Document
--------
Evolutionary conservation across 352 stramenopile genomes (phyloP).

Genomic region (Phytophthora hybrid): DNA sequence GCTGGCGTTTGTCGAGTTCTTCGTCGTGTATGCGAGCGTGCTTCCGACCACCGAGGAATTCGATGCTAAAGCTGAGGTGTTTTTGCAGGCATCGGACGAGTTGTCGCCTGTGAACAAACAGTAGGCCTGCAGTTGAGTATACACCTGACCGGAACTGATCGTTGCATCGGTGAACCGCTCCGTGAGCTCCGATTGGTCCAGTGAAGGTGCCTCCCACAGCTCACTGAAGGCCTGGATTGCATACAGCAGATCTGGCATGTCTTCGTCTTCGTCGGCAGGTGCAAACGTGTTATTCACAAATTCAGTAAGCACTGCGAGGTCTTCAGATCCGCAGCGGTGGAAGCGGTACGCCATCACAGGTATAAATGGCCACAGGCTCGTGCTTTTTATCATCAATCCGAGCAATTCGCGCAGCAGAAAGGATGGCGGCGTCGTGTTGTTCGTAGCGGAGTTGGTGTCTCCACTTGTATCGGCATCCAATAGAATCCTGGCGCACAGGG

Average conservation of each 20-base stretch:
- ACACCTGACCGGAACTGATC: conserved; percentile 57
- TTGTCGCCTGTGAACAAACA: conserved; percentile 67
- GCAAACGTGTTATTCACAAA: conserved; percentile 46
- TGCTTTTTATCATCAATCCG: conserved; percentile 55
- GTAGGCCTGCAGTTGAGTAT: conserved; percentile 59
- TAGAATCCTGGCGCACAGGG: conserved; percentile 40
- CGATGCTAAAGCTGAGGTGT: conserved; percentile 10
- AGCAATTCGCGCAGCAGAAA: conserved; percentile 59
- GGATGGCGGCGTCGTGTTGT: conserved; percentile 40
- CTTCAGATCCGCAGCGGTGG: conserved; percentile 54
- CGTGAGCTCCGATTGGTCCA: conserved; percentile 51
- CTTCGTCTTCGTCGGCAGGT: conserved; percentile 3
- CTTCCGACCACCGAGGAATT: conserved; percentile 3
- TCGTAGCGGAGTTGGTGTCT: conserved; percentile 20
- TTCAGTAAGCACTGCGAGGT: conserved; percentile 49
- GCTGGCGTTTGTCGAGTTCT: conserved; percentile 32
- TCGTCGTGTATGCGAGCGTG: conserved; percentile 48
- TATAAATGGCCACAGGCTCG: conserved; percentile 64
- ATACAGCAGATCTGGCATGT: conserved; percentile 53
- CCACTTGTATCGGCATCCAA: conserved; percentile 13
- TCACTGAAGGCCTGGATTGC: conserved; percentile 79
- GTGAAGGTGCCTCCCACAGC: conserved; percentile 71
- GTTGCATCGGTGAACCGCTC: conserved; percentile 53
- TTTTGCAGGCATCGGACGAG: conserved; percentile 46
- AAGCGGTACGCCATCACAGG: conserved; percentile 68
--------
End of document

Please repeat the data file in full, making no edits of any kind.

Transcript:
Evolutionary conservation across 352 stramenopile genomes (phyloP).

Genomic region (Phytophthora hybrid): DNA sequence GCTGGCGTTTGTCGAGTTCTTCGTCGTGTATGCGAGCGTGCTTCCGACCACCGAGGAATTCGATGCTAAAGCTGAGGTGTTTTTGCAGGCATCGGACGAGTTGTCGCCTGTGAACAAACAGTAGGCCTGCAGTTGAGTATACACCTGACCGGAACTGATCGTTGCATCGGTGAACCGCTCCGTGAGCTCCGATTGGTCCAGTGAAGGTGCCTCCCACAGCTCACTGAAGGCCTGGATTGCATACAGCAGATCTGGCATGTCTTCGTCTTCGTCGGCAGGTGCAAACGTGTTATTCACAAATTCAGTAAGCACTGCGAGGTCTTCAGATCCGCAGCGGTGGAAGCGGTACGCCATCACAGGTATAAATGGCCACAGGCTCGTGCTTTTTATCATCAATCCGAGCAATTCGCGCAGCAGAAAGGATGGCGGCGTCGTGTTGTTCGTAGCGGAGTTGGTGTCTCCACTTGTATCGGCATCCAATAGAATCCTGGCGCACAGGG

Average conservation of each 20-base stretch:
- ACACCTGACCGGAACTGATC: conserved; percentile 57
- TTGTCGCCTGTGAACAAACA: conserved; percentile 67
- GCAAACGTGTTATTCACAAA: conserved; percentile 46
- TGCTTTTTATCATCAATCCG: conserved; percentile 55
- GTAGGCCTGCAGTTGAGTAT: conserved; percentile 59
- TAGAATCCTGGCGCACAGGG: conserved; percentile 40
- CGATGCTAAAGCTGAGGTGT: conserved; percentile 10
- AGCAATTCGCGCAGCAGAAA: conserved; percentile 59
- GGATGGCGGCGTCGTGTTGT: conserved; percentile 40
- CTTCAGATCCGCAGCGGTGG: conserved; percentile 54
- CGTGAGCTCCGATTGGTCCA: conserved; percentile 51
- CTTCGTCTTCGTCGGCAGGT: conserved; percentile 3
- CTTCCGACCACCGAGGAATT: conserved; percentile 3
- TCGTAGCGGAGTTGGTGTCT: conserved; percentile 20
- TTCAGTAAGCACTGCGAGGT: conserved; percentile 49
- GCTGGCGTTTGTCGAGTTCT: conserved; percentile 32
- TCGTCGTGTATGCGAGCGTG: conserved; percentile 48
- TATAAATGGCCACAGGCTCG: conserved; percentile 64
- ATACAGCAGATCTGGCATGT: conserved; percentile 53
- CCACTTGTATCGGCATCCAA: conserved; percentile 13
- TCACTGAAGGCCTGGATTGC: conserved; percentile 79
- GTGAAGGTGCCTCCCACAGC: conserved; percentile 71
- GTTGCATCGGTGAACCGCTC: conserved; percentile 53
- TTTTGCAGGCATCGGACGAG: conserved; percentile 46
- AAGCGGTACGCCATCACAGG: conserved; percentile 68